Applications", STD 64, RFC 3550, July 2003.

   [RFC6222]  Begen, A., Perkins, C., and D. Wing, "Guidelines for
              Choosing RTP Control Protocol (RTCP) Canonical Names
              (CNAMEs)", RFC 6222, April 2011.

6.2.  Informative References

   [I-D.ietf-avtcore-rtp-multi-stream]
              Lennox, J., Westerlund, M., Wu, W., and C. Perkins,
              "Sending Multiple Media Streams in a Single RTP Session",
              draft-ietf-avtcore-rtp-multi-stream-01 (work in progress),
              July 2013.

   [RFC3611]  Friedman, T., Caceres, R., and A. Clark, "RTP Control
              Protocol Extended Reports (RTCP XR)", RFC 3611, November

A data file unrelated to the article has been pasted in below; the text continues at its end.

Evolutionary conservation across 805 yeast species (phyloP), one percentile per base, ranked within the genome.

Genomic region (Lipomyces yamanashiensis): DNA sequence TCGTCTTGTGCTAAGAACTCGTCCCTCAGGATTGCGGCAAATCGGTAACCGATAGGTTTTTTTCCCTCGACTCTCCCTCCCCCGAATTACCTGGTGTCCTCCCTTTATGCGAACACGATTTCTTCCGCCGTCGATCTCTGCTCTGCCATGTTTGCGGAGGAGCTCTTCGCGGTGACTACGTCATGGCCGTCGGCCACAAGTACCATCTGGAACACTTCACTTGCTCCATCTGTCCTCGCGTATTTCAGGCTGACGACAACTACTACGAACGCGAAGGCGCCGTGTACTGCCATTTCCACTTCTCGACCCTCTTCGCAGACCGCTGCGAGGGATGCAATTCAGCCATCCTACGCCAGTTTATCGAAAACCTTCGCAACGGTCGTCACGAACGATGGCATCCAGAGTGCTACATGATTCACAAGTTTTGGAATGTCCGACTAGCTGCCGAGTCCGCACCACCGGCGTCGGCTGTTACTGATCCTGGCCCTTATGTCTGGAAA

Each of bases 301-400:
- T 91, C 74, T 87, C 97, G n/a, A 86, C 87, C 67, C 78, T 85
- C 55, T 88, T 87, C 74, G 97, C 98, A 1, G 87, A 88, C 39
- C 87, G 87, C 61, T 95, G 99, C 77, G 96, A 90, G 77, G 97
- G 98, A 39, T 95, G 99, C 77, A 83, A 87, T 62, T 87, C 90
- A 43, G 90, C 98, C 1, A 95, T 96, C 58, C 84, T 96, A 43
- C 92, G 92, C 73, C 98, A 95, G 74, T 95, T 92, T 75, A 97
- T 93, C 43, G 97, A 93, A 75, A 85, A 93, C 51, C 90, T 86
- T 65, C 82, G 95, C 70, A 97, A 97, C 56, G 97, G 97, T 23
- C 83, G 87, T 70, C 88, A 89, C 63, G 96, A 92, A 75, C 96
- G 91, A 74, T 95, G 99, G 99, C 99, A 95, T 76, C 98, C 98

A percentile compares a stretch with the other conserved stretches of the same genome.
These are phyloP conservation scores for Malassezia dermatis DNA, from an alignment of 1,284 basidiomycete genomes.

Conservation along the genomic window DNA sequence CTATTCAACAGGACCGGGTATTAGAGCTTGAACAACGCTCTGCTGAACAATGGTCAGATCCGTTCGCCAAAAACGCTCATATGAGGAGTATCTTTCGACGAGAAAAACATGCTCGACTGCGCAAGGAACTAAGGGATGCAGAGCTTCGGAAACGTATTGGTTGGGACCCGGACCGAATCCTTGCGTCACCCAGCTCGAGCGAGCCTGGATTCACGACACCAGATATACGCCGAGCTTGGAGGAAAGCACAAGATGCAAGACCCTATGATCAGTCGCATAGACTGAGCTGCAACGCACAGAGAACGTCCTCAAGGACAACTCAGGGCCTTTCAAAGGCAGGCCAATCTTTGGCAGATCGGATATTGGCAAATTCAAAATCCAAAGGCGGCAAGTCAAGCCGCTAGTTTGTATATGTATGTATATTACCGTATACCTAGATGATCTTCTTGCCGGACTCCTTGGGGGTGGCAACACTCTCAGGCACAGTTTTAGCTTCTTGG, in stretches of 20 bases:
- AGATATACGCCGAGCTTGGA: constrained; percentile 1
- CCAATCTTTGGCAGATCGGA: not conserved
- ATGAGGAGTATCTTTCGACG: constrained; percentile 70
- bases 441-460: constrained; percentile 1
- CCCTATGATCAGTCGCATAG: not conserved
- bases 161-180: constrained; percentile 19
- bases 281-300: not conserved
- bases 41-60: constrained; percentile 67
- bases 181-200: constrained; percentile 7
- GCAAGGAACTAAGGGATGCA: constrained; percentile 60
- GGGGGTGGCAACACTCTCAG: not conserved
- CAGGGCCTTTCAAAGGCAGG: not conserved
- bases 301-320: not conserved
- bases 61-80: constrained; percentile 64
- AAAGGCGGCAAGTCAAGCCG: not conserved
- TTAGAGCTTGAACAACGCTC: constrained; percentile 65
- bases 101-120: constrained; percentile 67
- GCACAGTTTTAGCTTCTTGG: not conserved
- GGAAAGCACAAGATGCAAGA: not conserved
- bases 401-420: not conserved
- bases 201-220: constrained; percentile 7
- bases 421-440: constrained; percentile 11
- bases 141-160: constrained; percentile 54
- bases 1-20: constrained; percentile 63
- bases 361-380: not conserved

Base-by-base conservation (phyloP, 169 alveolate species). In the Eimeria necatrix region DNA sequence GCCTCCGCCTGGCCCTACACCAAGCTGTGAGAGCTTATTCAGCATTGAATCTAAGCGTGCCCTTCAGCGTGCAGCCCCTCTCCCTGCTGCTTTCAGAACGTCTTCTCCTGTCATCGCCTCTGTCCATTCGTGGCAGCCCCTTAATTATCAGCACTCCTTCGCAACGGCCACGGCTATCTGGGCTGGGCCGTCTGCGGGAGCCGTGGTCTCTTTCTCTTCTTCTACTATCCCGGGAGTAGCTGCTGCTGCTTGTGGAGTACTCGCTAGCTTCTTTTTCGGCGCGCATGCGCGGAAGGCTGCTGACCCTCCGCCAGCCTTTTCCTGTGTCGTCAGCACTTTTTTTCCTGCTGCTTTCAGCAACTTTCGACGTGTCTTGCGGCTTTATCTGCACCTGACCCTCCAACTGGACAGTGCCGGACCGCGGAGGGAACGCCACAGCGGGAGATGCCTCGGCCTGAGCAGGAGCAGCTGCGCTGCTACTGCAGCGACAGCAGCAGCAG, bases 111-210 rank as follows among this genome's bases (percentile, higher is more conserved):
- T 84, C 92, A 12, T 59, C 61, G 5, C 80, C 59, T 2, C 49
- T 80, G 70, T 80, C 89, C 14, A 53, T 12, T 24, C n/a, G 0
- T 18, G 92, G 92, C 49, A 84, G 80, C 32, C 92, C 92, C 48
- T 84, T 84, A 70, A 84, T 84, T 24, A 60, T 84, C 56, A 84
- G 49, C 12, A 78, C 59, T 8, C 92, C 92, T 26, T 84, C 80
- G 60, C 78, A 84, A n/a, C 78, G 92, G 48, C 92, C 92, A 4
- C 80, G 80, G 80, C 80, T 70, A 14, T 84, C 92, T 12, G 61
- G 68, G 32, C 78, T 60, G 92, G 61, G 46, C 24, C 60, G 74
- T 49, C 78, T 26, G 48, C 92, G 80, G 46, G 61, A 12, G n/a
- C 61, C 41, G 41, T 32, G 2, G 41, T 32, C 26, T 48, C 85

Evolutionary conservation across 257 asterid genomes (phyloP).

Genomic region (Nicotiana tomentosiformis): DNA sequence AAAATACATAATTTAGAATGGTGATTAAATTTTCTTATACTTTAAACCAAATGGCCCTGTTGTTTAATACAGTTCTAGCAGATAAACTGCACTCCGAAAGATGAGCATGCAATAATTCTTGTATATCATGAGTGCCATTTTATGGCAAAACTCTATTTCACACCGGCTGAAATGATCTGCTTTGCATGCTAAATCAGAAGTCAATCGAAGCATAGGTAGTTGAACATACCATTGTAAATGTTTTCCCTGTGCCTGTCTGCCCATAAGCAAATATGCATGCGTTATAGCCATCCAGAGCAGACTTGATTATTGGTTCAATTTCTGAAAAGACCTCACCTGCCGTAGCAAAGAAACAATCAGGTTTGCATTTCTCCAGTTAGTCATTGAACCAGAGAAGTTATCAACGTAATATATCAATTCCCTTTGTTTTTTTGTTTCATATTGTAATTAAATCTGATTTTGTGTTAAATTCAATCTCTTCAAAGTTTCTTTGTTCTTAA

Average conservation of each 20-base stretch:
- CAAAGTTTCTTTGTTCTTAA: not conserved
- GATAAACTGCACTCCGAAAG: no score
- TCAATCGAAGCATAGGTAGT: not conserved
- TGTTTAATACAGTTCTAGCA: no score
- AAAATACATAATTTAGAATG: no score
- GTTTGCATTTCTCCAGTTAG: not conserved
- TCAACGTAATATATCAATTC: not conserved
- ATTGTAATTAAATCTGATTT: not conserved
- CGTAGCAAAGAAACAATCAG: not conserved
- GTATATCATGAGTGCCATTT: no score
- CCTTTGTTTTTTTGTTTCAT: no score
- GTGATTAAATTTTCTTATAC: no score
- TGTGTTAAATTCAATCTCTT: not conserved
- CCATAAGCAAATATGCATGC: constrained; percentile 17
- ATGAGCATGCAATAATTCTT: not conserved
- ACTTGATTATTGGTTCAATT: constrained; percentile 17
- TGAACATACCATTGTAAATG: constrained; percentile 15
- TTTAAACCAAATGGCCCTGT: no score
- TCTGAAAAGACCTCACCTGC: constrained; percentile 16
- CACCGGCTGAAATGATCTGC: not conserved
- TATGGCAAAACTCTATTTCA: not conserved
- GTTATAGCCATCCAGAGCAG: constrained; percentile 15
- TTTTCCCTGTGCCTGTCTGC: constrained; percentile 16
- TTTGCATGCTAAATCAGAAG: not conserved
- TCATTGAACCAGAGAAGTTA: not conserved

2003.

   [RFC4585]  Ott, J., Wenger, S., Sato, N., Burmeister, C., and J. Rey,
              "Extended RTP Profile for Real-time Transport Control
              Protocol (RTCP)-Based Feedback (RTP/AVPF)", RFC 4585, July
              2006.

   [RFC5506]  Johansson, I. and M. Westerlund, "Support for Reduced-Size
              Real-Time Transport Control Protocol (RTCP): Opportunities
              and Consequences", RFC 5506, April 2009.

Authors' Addresses

   Jonathan Lennox
   Vidyo, Inc.
   433 Hackensack Avenue
   Seventh Floor
   Hackensack, NJ  07601
   US

   Email: jonathan@vidyo.com












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   Magnus Westerlund
   Ericsson
   Farogatan 6
   SE-164 80 Kista
   Sweden

   Phone: +46 10 714 82 87
   Email: magnus.westerlund@ericsson.com


   Qin Wu
   Huawei
   101 Software Avenue, Yuhua District
   Nanjing, Jiangsu 210012
   China

   Email: sunseawq@huawei.com


   Colin Perkins
   University of Glasgow
   School of Computing Science
   Glasgow  G12 8QQ
   United Kingdom

   Email: csp@csperkins.org